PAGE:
Fourteen days and not a day longer – was a declaration made in the BJP party manifesto prior to the Uttar Pradesh assembly polls last year and a crucial clause in the UP Sugarcane (Regulation of Supply and Purchase) Act of 1953. Yet, as the Yogi Adityanath government completes a year this month at the helm of the country’s largest sugar producing state, the on-ground reality is quite grim.
The state has surpassed its expectation of sugar production and reached a record 9 million tonne for the current crushing season that is set to end in April. This of course is courtesy an average monsoon last year combined with large-scale planting of high-yield cane varieties. Sugarcane farmers have even been fortunate enough to have the state increase the price from Rs.305 to Rs.315 in October last year. Everything seems to be adding up so far but the narrative has a bitter-sweet ending.
Let alone the higher state advised price for the current crushing season, farmers are yet to receive dues for the produce delivered last fiscal to the 119 mills in the state. Fall in sugarcane prices over the past few months has eroded the profit margin of mill owners, who currently are reeling under the pressure of dues worth Rs.9,600 crore. The state government has issued a 14-day deadline for mills to clear pending dues in order to placate the restive farmer community, a huge voter bloc for the government.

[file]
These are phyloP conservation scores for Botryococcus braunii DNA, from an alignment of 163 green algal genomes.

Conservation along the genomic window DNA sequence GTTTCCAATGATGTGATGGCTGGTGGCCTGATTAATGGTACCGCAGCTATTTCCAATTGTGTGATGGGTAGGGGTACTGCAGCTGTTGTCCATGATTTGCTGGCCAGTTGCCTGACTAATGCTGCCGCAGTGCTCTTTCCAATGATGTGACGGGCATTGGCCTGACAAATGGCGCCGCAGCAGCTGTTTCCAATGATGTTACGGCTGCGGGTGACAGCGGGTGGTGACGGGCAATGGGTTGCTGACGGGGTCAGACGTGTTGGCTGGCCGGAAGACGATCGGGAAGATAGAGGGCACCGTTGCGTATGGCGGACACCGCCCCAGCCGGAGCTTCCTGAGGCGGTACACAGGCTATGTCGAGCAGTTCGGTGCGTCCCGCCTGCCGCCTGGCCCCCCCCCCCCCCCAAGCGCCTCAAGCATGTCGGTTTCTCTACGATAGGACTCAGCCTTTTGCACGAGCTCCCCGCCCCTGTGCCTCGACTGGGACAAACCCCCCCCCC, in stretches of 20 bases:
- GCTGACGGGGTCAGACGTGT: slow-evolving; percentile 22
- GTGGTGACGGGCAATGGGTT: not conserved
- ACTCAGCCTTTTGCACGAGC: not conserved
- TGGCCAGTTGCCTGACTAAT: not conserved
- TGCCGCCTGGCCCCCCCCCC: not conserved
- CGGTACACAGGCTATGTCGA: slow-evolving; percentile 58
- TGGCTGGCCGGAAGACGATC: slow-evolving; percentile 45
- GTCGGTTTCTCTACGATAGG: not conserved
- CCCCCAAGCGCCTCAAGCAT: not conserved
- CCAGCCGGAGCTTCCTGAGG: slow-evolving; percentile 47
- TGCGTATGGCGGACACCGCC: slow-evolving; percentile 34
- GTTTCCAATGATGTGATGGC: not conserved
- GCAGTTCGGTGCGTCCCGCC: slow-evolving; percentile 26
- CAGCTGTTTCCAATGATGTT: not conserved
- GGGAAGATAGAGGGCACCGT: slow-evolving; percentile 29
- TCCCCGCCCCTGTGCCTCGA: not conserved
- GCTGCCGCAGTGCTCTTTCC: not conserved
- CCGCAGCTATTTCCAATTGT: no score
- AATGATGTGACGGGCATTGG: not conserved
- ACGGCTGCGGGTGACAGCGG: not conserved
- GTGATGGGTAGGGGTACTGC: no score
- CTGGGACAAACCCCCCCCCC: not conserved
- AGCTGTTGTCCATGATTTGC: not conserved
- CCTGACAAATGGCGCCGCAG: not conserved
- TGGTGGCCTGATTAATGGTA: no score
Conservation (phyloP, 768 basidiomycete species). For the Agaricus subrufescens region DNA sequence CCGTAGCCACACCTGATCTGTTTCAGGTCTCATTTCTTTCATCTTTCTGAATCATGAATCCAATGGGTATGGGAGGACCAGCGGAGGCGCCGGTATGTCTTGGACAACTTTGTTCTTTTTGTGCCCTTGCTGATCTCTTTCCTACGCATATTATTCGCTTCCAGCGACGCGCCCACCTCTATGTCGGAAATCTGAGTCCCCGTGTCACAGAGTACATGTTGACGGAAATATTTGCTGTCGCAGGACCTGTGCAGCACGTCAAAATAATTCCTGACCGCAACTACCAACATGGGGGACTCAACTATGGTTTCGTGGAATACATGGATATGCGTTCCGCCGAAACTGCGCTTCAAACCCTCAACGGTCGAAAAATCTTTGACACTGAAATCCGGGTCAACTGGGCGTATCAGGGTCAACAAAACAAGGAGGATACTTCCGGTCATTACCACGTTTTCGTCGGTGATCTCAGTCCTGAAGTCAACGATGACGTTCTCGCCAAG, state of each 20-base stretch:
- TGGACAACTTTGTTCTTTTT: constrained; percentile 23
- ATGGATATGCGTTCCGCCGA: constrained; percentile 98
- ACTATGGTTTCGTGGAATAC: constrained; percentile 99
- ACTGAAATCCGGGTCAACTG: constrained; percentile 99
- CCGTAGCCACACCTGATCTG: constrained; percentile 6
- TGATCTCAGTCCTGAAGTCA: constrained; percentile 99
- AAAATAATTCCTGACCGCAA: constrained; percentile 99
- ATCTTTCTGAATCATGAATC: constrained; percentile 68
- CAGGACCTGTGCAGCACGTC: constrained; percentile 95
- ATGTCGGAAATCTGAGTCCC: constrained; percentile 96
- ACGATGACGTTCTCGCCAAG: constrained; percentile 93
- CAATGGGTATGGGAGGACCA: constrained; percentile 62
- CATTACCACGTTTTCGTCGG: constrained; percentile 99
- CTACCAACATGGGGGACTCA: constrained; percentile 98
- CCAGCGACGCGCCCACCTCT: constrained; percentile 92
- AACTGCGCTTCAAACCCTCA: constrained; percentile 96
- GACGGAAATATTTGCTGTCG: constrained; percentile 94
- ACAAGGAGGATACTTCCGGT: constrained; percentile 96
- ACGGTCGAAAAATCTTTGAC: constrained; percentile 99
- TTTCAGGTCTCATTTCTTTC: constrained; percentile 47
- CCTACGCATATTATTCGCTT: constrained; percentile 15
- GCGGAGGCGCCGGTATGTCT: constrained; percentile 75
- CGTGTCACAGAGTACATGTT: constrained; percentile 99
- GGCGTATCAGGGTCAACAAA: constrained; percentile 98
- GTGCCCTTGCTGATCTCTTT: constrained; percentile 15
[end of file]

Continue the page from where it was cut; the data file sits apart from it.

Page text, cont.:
Keeping in line with the state of affairs across the country, the incumbent state government claimed to have granted a loan waiver to 86 lakh farmers of Rs.36,000 within six months of being elected. A move that appears to be a farce given that only 34,262 ended up receiving relief of Rs.1-Rs.1,000. Following set precedence, the Uttar Pradesh Sugar Mills Association has requested the government for a bailout package via a staggered cane payment system, waiver in cane society commission and a Rs.30/quintal subsidy for cane crushed.
With no respite in sight for mill owners and sugar cane farmers and given the historically slow pace of payment of dues, that figure is only set to rise at the end of the two-week grace period.